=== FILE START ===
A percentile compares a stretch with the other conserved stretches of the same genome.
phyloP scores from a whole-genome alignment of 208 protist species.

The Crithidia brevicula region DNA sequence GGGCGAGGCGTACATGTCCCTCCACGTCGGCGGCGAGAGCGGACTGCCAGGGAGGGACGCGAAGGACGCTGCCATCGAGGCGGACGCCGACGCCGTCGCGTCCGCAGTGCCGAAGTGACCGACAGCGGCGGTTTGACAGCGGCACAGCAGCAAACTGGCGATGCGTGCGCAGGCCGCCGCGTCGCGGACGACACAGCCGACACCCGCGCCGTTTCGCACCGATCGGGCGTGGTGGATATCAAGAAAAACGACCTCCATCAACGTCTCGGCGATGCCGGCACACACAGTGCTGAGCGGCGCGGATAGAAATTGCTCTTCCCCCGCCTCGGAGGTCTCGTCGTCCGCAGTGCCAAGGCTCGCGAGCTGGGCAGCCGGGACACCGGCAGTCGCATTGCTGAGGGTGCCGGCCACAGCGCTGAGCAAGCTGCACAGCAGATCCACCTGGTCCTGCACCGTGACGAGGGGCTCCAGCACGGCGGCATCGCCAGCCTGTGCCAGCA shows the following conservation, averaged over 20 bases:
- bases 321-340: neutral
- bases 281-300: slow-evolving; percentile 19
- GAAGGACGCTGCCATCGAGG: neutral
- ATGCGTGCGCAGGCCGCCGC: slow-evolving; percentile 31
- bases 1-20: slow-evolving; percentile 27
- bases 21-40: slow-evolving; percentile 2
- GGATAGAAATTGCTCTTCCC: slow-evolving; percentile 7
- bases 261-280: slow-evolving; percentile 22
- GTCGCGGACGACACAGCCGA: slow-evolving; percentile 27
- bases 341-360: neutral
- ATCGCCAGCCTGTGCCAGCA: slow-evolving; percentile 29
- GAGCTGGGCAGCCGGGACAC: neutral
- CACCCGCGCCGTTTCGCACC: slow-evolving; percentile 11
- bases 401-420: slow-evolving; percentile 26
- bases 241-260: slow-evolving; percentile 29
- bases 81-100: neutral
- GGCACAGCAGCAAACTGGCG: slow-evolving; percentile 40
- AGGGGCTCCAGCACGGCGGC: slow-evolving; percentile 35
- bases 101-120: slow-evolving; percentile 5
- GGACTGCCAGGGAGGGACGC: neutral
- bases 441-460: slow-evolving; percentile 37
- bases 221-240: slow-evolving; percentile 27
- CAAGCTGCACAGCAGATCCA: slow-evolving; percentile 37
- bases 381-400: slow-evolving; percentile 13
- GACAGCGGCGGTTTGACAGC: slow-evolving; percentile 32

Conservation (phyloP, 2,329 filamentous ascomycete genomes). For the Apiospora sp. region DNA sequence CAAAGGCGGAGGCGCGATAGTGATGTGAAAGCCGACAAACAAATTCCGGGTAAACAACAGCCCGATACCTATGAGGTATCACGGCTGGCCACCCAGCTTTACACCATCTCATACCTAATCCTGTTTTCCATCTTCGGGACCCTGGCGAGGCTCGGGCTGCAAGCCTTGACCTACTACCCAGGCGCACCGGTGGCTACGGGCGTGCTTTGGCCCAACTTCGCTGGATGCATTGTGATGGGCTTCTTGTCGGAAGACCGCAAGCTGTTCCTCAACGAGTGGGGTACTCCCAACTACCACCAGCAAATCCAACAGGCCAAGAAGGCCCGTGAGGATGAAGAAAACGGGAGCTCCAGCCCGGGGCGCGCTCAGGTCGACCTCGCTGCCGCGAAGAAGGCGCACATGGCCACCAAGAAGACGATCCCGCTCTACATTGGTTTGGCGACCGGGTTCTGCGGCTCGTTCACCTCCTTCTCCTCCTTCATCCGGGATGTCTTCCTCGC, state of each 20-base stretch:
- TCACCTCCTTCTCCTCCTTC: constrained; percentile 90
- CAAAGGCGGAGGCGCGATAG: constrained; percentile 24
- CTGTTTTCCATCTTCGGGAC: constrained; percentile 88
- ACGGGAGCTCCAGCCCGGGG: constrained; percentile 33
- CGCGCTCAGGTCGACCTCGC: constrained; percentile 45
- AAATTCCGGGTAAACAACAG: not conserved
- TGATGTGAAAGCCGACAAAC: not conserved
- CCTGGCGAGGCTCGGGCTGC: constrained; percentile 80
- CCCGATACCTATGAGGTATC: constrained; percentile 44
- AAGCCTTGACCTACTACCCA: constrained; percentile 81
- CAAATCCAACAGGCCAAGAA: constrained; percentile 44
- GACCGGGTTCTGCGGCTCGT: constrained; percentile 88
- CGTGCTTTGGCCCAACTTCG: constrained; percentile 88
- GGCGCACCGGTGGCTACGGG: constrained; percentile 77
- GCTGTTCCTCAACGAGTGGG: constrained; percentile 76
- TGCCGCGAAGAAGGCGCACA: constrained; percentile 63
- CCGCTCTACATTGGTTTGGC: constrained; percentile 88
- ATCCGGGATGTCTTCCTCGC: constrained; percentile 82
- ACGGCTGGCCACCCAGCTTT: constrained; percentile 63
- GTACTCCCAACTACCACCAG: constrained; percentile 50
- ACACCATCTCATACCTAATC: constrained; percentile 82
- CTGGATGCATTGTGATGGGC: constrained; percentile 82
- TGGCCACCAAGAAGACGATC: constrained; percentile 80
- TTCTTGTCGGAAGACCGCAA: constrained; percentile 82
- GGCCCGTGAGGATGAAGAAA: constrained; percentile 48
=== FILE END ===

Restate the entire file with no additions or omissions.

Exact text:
A percentile compares a stretch with the other conserved stretches of the same genome.
phyloP scores from a whole-genome alignment of 208 protist species.

The Crithidia brevicula region DNA sequence GGGCGAGGCGTACATGTCCCTCCACGTCGGCGGCGAGAGCGGACTGCCAGGGAGGGACGCGAAGGACGCTGCCATCGAGGCGGACGCCGACGCCGTCGCGTCCGCAGTGCCGAAGTGACCGACAGCGGCGGTTTGACAGCGGCACAGCAGCAAACTGGCGATGCGTGCGCAGGCCGCCGCGTCGCGGACGACACAGCCGACACCCGCGCCGTTTCGCACCGATCGGGCGTGGTGGATATCAAGAAAAACGACCTCCATCAACGTCTCGGCGATGCCGGCACACACAGTGCTGAGCGGCGCGGATAGAAATTGCTCTTCCCCCGCCTCGGAGGTCTCGTCGTCCGCAGTGCCAAGGCTCGCGAGCTGGGCAGCCGGGACACCGGCAGTCGCATTGCTGAGGGTGCCGGCCACAGCGCTGAGCAAGCTGCACAGCAGATCCACCTGGTCCTGCACCGTGACGAGGGGCTCCAGCACGGCGGCATCGCCAGCCTGTGCCAGCA shows the following conservation, averaged over 20 bases:
- bases 321-340: neutral
- bases 281-300: slow-evolving; percentile 19
- GAAGGACGCTGCCATCGAGG: neutral
- ATGCGTGCGCAGGCCGCCGC: slow-evolving; percentile 31
- bases 1-20: slow-evolving; percentile 27
- bases 21-40: slow-evolving; percentile 2
- GGATAGAAATTGCTCTTCCC: slow-evolving; percentile 7
- bases 261-280: slow-evolving; percentile 22
- GTCGCGGACGACACAGCCGA: slow-evolving; percentile 27
- bases 341-360: neutral
- ATCGCCAGCCTGTGCCAGCA: slow-evolving; percentile 29
- GAGCTGGGCAGCCGGGACAC: neutral
- CACCCGCGCCGTTTCGCACC: slow-evolving; percentile 11
- bases 401-420: slow-evolving; percentile 26
- bases 241-260: slow-evolving; percentile 29
- bases 81-100: neutral
- GGCACAGCAGCAAACTGGCG: slow-evolving; percentile 40
- AGGGGCTCCAGCACGGCGGC: slow-evolving; percentile 35
- bases 101-120: slow-evolving; percentile 5
- GGACTGCCAGGGAGGGACGC: neutral
- bases 441-460: slow-evolving; percentile 37
- bases 221-240: slow-evolving; percentile 27
- CAAGCTGCACAGCAGATCCA: slow-evolving; percentile 37
- bases 381-400: slow-evolving; percentile 13
- GACAGCGGCGGTTTGACAGC: slow-evolving; percentile 32

Conservation (phyloP, 2,329 filamentous ascomycete genomes). For the Apiospora sp. region DNA sequence CAAAGGCGGAGGCGCGATAGTGATGTGAAAGCCGACAAACAAATTCCGGGTAAACAACAGCCCGATACCTATGAGGTATCACGGCTGGCCACCCAGCTTTACACCATCTCATACCTAATCCTGTTTTCCATCTTCGGGACCCTGGCGAGGCTCGGGCTGCAAGCCTTGACCTACTACCCAGGCGCACCGGTGGCTACGGGCGTGCTTTGGCCCAACTTCGCTGGATGCATTGTGATGGGCTTCTTGTCGGAAGACCGCAAGCTGTTCCTCAACGAGTGGGGTACTCCCAACTACCACCAGCAAATCCAACAGGCCAAGAAGGCCCGTGAGGATGAAGAAAACGGGAGCTCCAGCCCGGGGCGCGCTCAGGTCGACCTCGCTGCCGCGAAGAAGGCGCACATGGCCACCAAGAAGACGATCCCGCTCTACATTGGTTTGGCGACCGGGTTCTGCGGCTCGTTCACCTCCTTCTCCTCCTTCATCCGGGATGTCTTCCTCGC, state of each 20-base stretch:
- TCACCTCCTTCTCCTCCTTC: constrained; percentile 90
- CAAAGGCGGAGGCGCGATAG: constrained; percentile 24
- CTGTTTTCCATCTTCGGGAC: constrained; percentile 88
- ACGGGAGCTCCAGCCCGGGG: constrained; percentile 33
- CGCGCTCAGGTCGACCTCGC: constrained; percentile 45
- AAATTCCGGGTAAACAACAG: not conserved
- TGATGTGAAAGCCGACAAAC: not conserved
- CCTGGCGAGGCTCGGGCTGC: constrained; percentile 80
- CCCGATACCTATGAGGTATC: constrained; percentile 44
- AAGCCTTGACCTACTACCCA: constrained; percentile 81
- CAAATCCAACAGGCCAAGAA: constrained; percentile 44
- GACCGGGTTCTGCGGCTCGT: constrained; percentile 88
- CGTGCTTTGGCCCAACTTCG: constrained; percentile 88
- GGCGCACCGGTGGCTACGGG: constrained; percentile 77
- GCTGTTCCTCAACGAGTGGG: constrained; percentile 76
- TGCCGCGAAGAAGGCGCACA: constrained; percentile 63
- CCGCTCTACATTGGTTTGGC: constrained; percentile 88
- ATCCGGGATGTCTTCCTCGC: constrained; percentile 82
- ACGGCTGGCCACCCAGCTTT: constrained; percentile 63
- GTACTCCCAACTACCACCAG: constrained; percentile 50
- ACACCATCTCATACCTAATC: constrained; percentile 82
- CTGGATGCATTGTGATGGGC: constrained; percentile 82
- TGGCCACCAAGAAGACGATC: constrained; percentile 80
- TTCTTGTCGGAAGACCGCAA: constrained; percentile 82
- GGCCCGTGAGGATGAAGAAA: constrained; percentile 48